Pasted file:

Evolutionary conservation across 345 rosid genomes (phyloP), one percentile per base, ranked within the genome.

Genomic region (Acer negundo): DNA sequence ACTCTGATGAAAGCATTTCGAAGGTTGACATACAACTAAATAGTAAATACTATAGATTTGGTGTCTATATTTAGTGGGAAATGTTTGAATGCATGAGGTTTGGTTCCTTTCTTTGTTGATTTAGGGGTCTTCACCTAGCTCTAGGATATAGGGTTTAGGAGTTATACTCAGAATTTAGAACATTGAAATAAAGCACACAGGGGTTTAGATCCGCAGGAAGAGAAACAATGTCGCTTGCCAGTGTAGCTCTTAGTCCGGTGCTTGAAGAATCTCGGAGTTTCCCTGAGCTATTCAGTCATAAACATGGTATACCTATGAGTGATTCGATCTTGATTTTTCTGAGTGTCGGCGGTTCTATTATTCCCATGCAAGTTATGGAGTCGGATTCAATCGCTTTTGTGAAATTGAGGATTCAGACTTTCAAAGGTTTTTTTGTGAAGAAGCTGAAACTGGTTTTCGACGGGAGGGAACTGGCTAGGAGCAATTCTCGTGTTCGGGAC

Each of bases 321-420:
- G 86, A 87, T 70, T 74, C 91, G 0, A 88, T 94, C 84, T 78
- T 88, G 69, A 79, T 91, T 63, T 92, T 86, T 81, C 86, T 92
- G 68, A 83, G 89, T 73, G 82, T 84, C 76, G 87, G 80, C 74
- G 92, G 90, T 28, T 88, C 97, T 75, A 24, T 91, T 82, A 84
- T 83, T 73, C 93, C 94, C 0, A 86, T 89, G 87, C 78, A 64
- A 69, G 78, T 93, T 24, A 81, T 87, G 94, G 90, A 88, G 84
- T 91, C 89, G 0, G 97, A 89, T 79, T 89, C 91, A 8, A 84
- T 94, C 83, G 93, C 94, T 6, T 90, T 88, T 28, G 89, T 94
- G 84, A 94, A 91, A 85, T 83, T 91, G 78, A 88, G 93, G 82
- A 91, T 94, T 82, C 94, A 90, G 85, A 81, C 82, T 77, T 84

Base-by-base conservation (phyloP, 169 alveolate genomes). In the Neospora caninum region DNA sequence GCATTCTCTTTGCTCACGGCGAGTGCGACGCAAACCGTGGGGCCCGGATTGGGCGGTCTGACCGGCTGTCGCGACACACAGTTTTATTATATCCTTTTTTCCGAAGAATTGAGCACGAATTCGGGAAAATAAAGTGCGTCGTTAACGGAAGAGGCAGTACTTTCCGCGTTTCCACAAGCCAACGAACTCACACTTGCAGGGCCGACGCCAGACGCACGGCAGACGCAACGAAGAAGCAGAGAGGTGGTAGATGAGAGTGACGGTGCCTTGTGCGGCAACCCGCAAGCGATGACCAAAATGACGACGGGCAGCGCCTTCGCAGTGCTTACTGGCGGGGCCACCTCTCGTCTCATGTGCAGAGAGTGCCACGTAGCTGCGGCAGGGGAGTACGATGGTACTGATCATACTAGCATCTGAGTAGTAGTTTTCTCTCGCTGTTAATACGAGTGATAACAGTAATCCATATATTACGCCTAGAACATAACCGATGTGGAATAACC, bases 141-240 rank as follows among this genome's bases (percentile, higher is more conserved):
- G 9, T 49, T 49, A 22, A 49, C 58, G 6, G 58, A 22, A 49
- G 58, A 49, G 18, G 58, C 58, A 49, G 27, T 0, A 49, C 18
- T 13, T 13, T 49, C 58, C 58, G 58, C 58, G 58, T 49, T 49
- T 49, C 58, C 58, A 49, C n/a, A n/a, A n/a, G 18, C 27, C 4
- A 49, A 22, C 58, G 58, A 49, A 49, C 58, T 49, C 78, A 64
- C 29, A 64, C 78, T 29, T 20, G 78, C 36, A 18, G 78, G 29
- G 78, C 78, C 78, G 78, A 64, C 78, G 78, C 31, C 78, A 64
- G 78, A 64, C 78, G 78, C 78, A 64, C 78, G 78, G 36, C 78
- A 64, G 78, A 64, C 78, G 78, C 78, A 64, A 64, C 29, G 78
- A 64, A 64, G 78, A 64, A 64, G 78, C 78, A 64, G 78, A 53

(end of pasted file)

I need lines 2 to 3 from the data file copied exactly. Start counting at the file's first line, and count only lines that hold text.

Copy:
Genomic region (Acer negundo): DNA sequence ACTCTGATGAAAGCATTTCGAAGGTTGACATACAACTAAATAGTAAATACTATAGATTTGGTGTCTATATTTAGTGGGAAATGTTTGAATGCATGAGGTTTGGTTCCTTTCTTTGTTGATTTAGGGGTCTTCACCTAGCTCTAGGATATAGGGTTTAGGAGTTATACTCAGAATTTAGAACATTGAAATAAAGCACACAGGGGTTTAGATCCGCAGGAAGAGAAACAATGTCGCTTGCCAGTGTAGCTCTTAGTCCGGTGCTTGAAGAATCTCGGAGTTTCCCTGAGCTATTCAGTCATAAACATGGTATACCTATGAGTGATTCGATCTTGATTTTTCTGAGTGTCGGCGGTTCTATTATTCCCATGCAAGTTATGGAGTCGGATTCAATCGCTTTTGTGAAATTGAGGATTCAGACTTTCAAAGGTTTTTTTGTGAAGAAGCTGAAACTGGTTTTCGACGGGAGGGAACTGGCTAGGAGCAATTCTCGTGTTCGGGAC

Each of bases 321-420: